Percentage of 2010 births classified as "preterm"
• Alabama: 15.6 percent
• Georgia: 13.8 percent
• Tennessee: 12.9 percent
Note: Preterm is defined as less than 37 complete weeks of gestation
Source: National Vital Statistics Report
First laugh, first crawl, first word -- every year parents fill baby books with familiar accomplishments.
Twelve-month-old Brielle Barnes' parents celebrated much different milestones. First bottle. First night maintaining body temperature. First breath.
Brielle came into the world at 2 pounds, 7 ounces, after only 31 weeks of gestation. On Saturday she celebrated the birthday of her first neighbor and fellow premature baby, Cheyenne Douglas. The two lay next to each other at Erlanger Hospital's Neonatal Intensive Care Unit, where Cheyenne spent the first 110 days of her life.
Their moms shared the ordeal.
"It's hard to relate for someone who had a full-term baby," said Brielle's mother, Nicole Barnes.
"NICU was my full-time job," added Cheyenne's mother, Missy Douglas.
The two spoke of long hours at the hospital, of waiting days to hold their babies for the first time and of seeing both turn gray as their tiny bodies struggled to breathe.
In an effort to give back to the people who helped care for Cheyenne, her parents celebrated her first birthday with a public party at the East Ridge Community Center. The event was a fundraiser for Erlanger's T.C. Thompson Children's Hospital and food drive for the Ronald McDonald House. They also held a blood drive and promoted preemie awareness.
Money donated to the hospital will go toward buying kangaroo chairs -- wide-backed recliners.
Douglas and Barnes explained that holding a baby skin-to-skin promotes bonding in the child and milk production in the mother. Also, a mother's heartbeat is believed to soothe the baby with sounds familiar from the womb.
However, it's difficult to snuggle an infant with a feeding tube, respirator and IVs. Kangaroo chairs, they say, support preemies' unique ergonomic needs and make intimacy much easier.
Wanda Dossantos, a NICU nurse for 20 years and party guest, noted how important parent contact is for all infants, but how difficult it can be with fragile, pre-term babies. She said that caregivers try to include parents as much as possible, even if only to take a child's temperature or change her diaper.
However, even that can be difficult. Barnes said Brielle was so weak she could hold the infant only for 30 minutes every three hours and had to change her diaper through portholes in Brielle's pod.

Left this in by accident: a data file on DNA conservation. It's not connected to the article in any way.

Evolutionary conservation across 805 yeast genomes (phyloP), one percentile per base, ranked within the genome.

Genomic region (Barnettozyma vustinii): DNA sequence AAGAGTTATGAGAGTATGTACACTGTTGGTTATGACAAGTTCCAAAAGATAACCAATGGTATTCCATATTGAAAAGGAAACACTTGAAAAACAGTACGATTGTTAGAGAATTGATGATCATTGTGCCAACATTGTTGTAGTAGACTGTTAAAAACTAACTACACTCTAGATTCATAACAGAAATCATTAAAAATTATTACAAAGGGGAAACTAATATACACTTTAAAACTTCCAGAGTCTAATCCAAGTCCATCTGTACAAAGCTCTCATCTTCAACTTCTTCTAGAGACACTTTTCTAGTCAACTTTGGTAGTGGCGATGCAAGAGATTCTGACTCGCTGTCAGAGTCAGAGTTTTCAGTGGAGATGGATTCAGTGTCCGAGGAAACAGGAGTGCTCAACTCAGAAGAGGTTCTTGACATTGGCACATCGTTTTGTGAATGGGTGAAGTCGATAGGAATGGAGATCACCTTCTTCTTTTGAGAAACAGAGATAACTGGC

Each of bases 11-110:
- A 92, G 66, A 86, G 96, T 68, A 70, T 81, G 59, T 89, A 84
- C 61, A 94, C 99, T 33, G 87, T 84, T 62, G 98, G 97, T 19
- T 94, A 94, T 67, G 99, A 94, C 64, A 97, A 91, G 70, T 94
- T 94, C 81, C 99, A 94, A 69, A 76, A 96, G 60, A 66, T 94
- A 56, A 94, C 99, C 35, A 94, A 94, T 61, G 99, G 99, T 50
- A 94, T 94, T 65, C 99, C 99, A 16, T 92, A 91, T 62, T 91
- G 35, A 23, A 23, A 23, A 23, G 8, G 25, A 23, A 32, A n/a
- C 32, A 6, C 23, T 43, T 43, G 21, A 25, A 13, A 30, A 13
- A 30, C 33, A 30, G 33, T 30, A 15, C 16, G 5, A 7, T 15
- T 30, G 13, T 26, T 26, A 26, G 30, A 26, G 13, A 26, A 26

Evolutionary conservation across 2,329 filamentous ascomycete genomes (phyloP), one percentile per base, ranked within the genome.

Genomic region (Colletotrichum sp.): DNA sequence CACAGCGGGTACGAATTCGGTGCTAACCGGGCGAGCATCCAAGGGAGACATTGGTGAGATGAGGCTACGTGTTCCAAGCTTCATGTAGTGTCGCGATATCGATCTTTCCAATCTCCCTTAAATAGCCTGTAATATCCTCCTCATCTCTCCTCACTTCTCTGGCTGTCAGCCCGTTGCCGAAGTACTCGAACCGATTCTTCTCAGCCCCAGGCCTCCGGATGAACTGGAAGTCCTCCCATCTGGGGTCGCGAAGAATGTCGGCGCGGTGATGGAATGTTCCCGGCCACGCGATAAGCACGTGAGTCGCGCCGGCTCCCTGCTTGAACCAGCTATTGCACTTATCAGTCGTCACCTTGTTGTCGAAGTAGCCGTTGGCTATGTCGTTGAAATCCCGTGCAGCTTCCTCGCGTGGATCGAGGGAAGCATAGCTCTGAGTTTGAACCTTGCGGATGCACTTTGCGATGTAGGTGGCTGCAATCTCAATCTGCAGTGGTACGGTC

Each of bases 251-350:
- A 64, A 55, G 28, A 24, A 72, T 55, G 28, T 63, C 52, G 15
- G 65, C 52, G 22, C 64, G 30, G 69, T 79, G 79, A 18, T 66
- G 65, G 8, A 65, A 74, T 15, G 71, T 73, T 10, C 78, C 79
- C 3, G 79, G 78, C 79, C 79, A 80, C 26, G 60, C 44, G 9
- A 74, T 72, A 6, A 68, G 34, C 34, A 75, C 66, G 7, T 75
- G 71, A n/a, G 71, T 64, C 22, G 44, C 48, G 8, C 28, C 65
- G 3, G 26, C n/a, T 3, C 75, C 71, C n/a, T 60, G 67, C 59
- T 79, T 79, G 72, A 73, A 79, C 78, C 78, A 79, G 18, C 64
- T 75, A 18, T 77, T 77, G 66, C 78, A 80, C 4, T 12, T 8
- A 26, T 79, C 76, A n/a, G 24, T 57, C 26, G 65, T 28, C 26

Cheyenne's birthday also featured a table brimming with food to be donated to the Ronald McDonald House. For $10 a night and some help maintaining the facility, parents of sick children can get a bed and a hot meal as well as access to a kitchen and laundry machines. It also offers a place of mutual support for families affected by pre-term births.
The Barnes family lives two hours away from the hospital in Blairsville, Ga. Brielle's father, Brad Barnes, said that his daughter spent 39 days in NICU, and his wife stayed 38 nights at the Ronald McDonald House.
Barnes explained the pressures of trying to support his family financially and emotionally while being helpless to heal his struggling baby.
Pausing to collect himself, he said, "I won't take help for anything, but at a moment when you're not prepared and you have no place to go, [Ronald McDonald House] really takes care of your needs. I can't speak highly enough of how we were taken care of."
Finally, family, friends, preemie parents and hospital staff were encouraged to visit the party's on-site bloodmobile. Douglas explained that even at a birth weight of less than 2 pounds, Cheyenne required six blood transfusions during her hospital stay.
Today, Brielle and Cheyenne are both healthy and happy. The crowd began singing "Happy Birthday," and Dossantos joined in.
When the song ended, she watched Cheyenne taste some frosting.
"I have the best job in the world," she said. "I see miracles happen every day."